For many years, new housing developments have been joined to existing sewer networks without any care for whether the sewage works or the pipework could cope.
The government itself admitted this in a blog in January 2021 when Defra stated
‘‘water infrastructure has not kept pace with development growth over decades’ but showed no real intention of doing anything about it. It could have started by finding out why the regulators had spectacularly failed to make the water industry spend money - especially as it readily sucked up new connection fees and annual bills and kept the dividends and bonuses flowing.
Note - WASP is not for or against development but is definitely against development making sewage pollution worse. WASP and councillors are certainly not blocking new homes being built - it is about making sure people's health and quality of life and environment are protected and that these things are not simply compromised for profit by a few. Delays will be at the door of the water industry, regulators and those who allowed the system to be exploited at local communities' expense.
WASP has been searching for a way to bring an end to this shocking situation for a while, starting in earnest in 2021when we started putting ideas to West Oxfordshire District Council about ending the cycle of misinformation and wilful ignorance which was played out, nationally, encouraged by the National Planning Policy Framework and government demands that local authorities deliver the housing targets forced on them - often with no regard to the impact on infrastructure.
No one who lives in West Oxfordshire and surrounding areas will need to be told that new housing has been added in what appear to be unprecedented numbers (with the possible exception of the post-war rebuild).
Just as roads have filled up with traffic, so sewers have filled up with extra wastewater from new homes to the tune of about 30 tonnes or 30 cubic metres per 100 houses and that's per day (a conservative estimate based on average occupancy of 2.4 people and water industry figures.
Where traffic may grind to a standstill in inadequate transport systems, the answer for overloaded sewage systems for the water industry has been there all along - simply increase the volumes dumped via what are erroneously called storm overflows - because they so often function without anything remotely like a storm being involved. Despite less than credible attempts, this is not something to blame on the Victorians who set the foundation for modern sewage treatment - this failure lies entirely at the door of 21st-century profiteering and inadequate regulation and governance.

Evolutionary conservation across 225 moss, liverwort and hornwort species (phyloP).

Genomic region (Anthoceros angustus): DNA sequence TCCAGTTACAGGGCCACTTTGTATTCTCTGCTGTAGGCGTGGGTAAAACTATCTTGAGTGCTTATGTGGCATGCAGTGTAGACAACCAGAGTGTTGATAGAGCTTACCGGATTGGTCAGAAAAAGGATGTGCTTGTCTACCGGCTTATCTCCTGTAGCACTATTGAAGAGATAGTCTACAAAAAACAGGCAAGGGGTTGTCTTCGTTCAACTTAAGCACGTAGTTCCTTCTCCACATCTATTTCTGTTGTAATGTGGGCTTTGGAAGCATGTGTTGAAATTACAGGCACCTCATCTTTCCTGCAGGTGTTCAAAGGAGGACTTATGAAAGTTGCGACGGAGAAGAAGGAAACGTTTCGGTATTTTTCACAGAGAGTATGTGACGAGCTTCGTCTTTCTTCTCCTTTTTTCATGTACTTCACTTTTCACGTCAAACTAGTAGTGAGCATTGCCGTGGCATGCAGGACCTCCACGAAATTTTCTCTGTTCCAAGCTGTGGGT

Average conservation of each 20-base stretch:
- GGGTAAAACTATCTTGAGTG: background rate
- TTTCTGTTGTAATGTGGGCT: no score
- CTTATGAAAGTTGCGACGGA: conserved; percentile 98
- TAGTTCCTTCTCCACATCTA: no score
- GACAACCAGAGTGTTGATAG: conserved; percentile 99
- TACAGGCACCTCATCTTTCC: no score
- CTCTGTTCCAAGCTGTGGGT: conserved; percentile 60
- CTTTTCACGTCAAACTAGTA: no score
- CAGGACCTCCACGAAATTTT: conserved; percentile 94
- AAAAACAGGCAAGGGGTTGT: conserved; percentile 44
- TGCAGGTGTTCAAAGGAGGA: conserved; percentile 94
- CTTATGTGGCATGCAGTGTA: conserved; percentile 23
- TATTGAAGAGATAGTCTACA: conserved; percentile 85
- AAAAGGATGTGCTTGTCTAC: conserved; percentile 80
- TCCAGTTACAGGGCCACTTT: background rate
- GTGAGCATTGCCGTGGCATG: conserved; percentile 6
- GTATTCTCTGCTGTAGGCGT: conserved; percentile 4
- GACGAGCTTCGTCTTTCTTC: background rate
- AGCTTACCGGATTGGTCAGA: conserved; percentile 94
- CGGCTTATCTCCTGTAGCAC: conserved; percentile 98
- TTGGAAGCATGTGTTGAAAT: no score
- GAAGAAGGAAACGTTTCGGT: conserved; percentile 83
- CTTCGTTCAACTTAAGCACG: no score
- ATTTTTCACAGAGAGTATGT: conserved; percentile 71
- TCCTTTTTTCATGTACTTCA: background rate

Here is a 'storm overflow' in action at Witney, operating upstream of its treated effluent outfall.
This has been dumping untreated sewage continuously for over 18 days since 28 December 2022. These are not the short events claimed to be needed to stop sewage flooding people's homes but are most definitely the long-term spills needed to prop up the underinvestment from which Thames Water has made so much money at the expense of the customer and the environment.
While we are talking overflows, let's link you to a new interactive map produced by the data team at Thames Water ahead of the other companies that are also required by law to do it. In the meantime, we wait to see how long government will allow them to drag their heels.
We will do a separate blog on the map very soon.
In October 2022 WASP revisited the planning question with WODC councillors and officers and it has been picked up with determination to make sure that new housing brings benefits, not more pollution bringing environmental damage and risk to public health
This (see link) Oxford Mail article explains in more detail but the basic premise is to seek conditions that sewage infrastructure will be able to cope legally before adding even more loading to it. Who would have thought that this could have been ignored for so long? But it has.
To follow this up and put pressure on Ofwat to do its duty we have written to Ofwat to call on it to support communities and billpayers.
Again, who would have thought the regulator and government would have tolerated illegal activity by highly profitable companies for so long? But they have.
Signed by a selection of cross-party councillors; here is the letter.
WASP is currently seeking legal advice on how to maximise the chances of ending profiteering from illegal pollution.